Minister of Social Care and Community Development Steve Blackett is sending a clear message to “external forces and internal forces” that same-sex marriage will not be tolerated in Barbados.
In an address at a meeting of the ruling Democratic Labour Party (DLP), he complained that lesbian, gay, bisexual, transgender and intersex (LGBTI) people were “badgering” Government to accept same-sex unions. But he said that while he was tolerant of the LGBTI community, the DLP administration would not cave to their demands.
“This LGBT lobby is so insistent, so persistent, claiming this community is being marginalized and stigmatized…They have been so insistent and persistent that I, as a straight person, you as a straight person, we’re beginning to feel marginalized, harassed and stigmatized by them,” the minister contended.
“If you want to be same-sex, that’s your business…; nothing wrong with that at all. Barbados has always been tolerant to homosexuals among us. Any of us who grew up in Barbados know of what they used to call ‘she-she men’ in your communities…and they integrated into our communities. They are our relatives, our family or friends, our kith and kin, our hairdressers, our tailors…Same-sex relationships in most neighbourhoods are nothing new,” he added.
Blackett made reference to a recent newspaper article featuring two persons in a same-sex relationship, and asked: “Is this the precursor to the new norm after the general elections, aided and abetted by constant and persistent lobby by the LGBTI lobby, from external forces and internal forces?”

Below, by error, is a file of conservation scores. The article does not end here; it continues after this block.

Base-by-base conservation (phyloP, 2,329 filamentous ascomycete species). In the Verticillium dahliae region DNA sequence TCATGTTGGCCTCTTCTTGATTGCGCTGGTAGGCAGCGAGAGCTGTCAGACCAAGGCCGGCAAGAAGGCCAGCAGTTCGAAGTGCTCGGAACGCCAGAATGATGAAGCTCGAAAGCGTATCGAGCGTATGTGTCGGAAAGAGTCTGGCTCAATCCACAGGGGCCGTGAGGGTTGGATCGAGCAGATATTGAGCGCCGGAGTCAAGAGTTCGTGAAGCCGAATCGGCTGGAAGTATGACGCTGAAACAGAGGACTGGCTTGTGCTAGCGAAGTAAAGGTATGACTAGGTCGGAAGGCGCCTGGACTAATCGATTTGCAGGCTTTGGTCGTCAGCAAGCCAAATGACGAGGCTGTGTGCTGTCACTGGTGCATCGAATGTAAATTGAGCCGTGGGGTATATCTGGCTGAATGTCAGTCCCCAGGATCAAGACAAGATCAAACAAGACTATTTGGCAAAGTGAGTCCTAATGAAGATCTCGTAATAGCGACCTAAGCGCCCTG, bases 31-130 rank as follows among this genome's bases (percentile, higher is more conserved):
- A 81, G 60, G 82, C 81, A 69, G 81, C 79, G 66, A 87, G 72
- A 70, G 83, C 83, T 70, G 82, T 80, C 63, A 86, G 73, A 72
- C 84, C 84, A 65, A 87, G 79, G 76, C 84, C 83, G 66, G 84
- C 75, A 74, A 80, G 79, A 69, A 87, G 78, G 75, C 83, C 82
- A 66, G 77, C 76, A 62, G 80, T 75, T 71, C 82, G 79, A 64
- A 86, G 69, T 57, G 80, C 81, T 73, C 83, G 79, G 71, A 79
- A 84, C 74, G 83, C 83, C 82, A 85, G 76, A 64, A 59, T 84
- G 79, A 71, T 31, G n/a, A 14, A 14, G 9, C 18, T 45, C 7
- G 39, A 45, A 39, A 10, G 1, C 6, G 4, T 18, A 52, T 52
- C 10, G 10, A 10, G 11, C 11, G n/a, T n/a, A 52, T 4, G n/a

He did not name either the external or internal forces, but it was a clear reference to a report last week by the powerful human rights organization, Human Rights Watch, which is closely linked to the United Nations.
In the report. entitled ‘I Have to Leave to be me: Discriminatory Laws Against LGBT People in the Eastern Caribbean’, Human Rights Watch suggested the time had come for Barbados to recognize same-sex marriage and provide the sort of atmosphere in which the LGBT community can live freely and without fear of persecution or victimization.
The New York based organisation also said Barbados must “repeal Section 9, Chapter 154 of the Sexual Offences Act of 1992, which criminalizes consensual same-sex conduct”.
“End legal discrimination against lesbian, gay, bisexual, and transgender people by repealing all existing laws criminalizing same-sex conduct,” it recommended.
The DLP has also stated repeatedly that morality would be part of this year’s election campaign, in what is seen as a veiled attempt to link the Barbados Labour Party to same-sex unions.
Blackett told party faithful at the meeting that the Human Rights Watch recommendations were nothing new, because LGBTI people had at all times featured prominently in, and were vital parts of, this island’s communities.
“What is new, though, is an attempt to transpose and to transplant a foreign culture into Barbados called same-sex marriage. Now that is what I have a problem with. We must also watch this creeping attempt to offend and insult our moral sensitivities here in Barbados,” he warned.